Late yesterday, the House of Representatives passed legislation encouraging the federal government and its contractors to donate surplus meals to food banks and soup kitchens serving the hungry throughout the nation and Maine. The Senate passed the Federal Food Donation Act (S. 2420), co-sponsored by Senator Susan Collins, last month.

The combination of rising food prices, an increase in the number of people served at shelters, and a slowing of the overall economy has created a shortage at food banks and soup kitchens. The legislation amends contracting rules to encourage federal agencies and certain contractors to donate surplus food to nonprofit organizations that aid hungry families in the U.S. According to the nonpartisan group Rock and Wrap It Up, on average 5 percent of food at events is left over and is thrown away. The bill also expands protections in the Bill Emerson Good Samaritan Act that shield donors from lawsuits when they donate wholesome food. Under current law, the fear of lawsuits discourages federal agencies and contractors from donating their surplus food to soup kitchens and food banks.

Senator Collins said, “With one in six children in this country not sure where their next meal is coming from, we have an obligation to do everything we can to feed our nation’s hungry. I hear from food banks and shelters throughout Maine that they are extremely concerned about a decrease in food donations and the difficulty they are having in meeting the needs of communities in these difficult economic times. This bill encourages the federal government and contractors to donate wholesome surplus food to help families in need. This is a common sense bill, and it is my hope that it is signed into law quickly.”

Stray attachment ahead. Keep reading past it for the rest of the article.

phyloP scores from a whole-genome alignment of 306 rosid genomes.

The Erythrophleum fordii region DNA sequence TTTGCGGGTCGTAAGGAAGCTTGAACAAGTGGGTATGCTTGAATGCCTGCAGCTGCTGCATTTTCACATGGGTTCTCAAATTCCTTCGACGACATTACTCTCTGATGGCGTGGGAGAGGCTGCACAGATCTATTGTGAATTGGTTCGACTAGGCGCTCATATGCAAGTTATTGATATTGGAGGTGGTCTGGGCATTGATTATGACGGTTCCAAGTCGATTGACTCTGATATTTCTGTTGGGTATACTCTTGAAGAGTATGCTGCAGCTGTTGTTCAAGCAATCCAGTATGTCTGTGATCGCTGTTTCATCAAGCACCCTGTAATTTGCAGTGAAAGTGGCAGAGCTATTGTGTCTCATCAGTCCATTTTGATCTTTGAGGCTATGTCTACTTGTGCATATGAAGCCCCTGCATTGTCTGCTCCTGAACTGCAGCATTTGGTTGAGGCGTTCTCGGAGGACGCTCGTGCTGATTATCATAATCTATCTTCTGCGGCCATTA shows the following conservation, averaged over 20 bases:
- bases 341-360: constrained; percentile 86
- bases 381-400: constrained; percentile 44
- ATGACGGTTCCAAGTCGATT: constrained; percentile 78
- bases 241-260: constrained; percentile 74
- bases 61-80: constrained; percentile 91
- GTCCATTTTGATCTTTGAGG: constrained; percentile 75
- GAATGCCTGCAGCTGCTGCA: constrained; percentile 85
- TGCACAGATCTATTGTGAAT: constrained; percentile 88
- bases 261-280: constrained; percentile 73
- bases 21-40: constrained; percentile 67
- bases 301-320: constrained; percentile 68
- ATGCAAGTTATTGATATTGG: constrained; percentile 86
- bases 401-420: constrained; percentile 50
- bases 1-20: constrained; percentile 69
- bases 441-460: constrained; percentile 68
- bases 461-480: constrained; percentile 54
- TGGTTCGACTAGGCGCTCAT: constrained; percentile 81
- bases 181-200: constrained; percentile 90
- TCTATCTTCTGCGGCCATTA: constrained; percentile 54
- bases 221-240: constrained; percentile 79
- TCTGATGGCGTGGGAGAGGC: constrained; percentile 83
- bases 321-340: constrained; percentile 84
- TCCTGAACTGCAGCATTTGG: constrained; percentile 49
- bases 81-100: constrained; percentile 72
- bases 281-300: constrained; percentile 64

The bipartisan bill was authored by Senator Chuck Schumer (D-NY). In addition to Senator Collins, it was cosponsored by Senators Richard Lugar (R-IN), Robert Menendez (D-NJ), George Voinovich (R-OH), and Mike Crapo (R-ID). The bill was also endorsed by a number of food banks and shelters throughout the nation including Preble Street in Portland.

The Senate Committee on Homeland Security and Governmental Affairs, of which Senator Collins is Ranking Member, approved the legislation in April, before the Senate’s passage in May. It now goes to the President’s desk to be signed into law.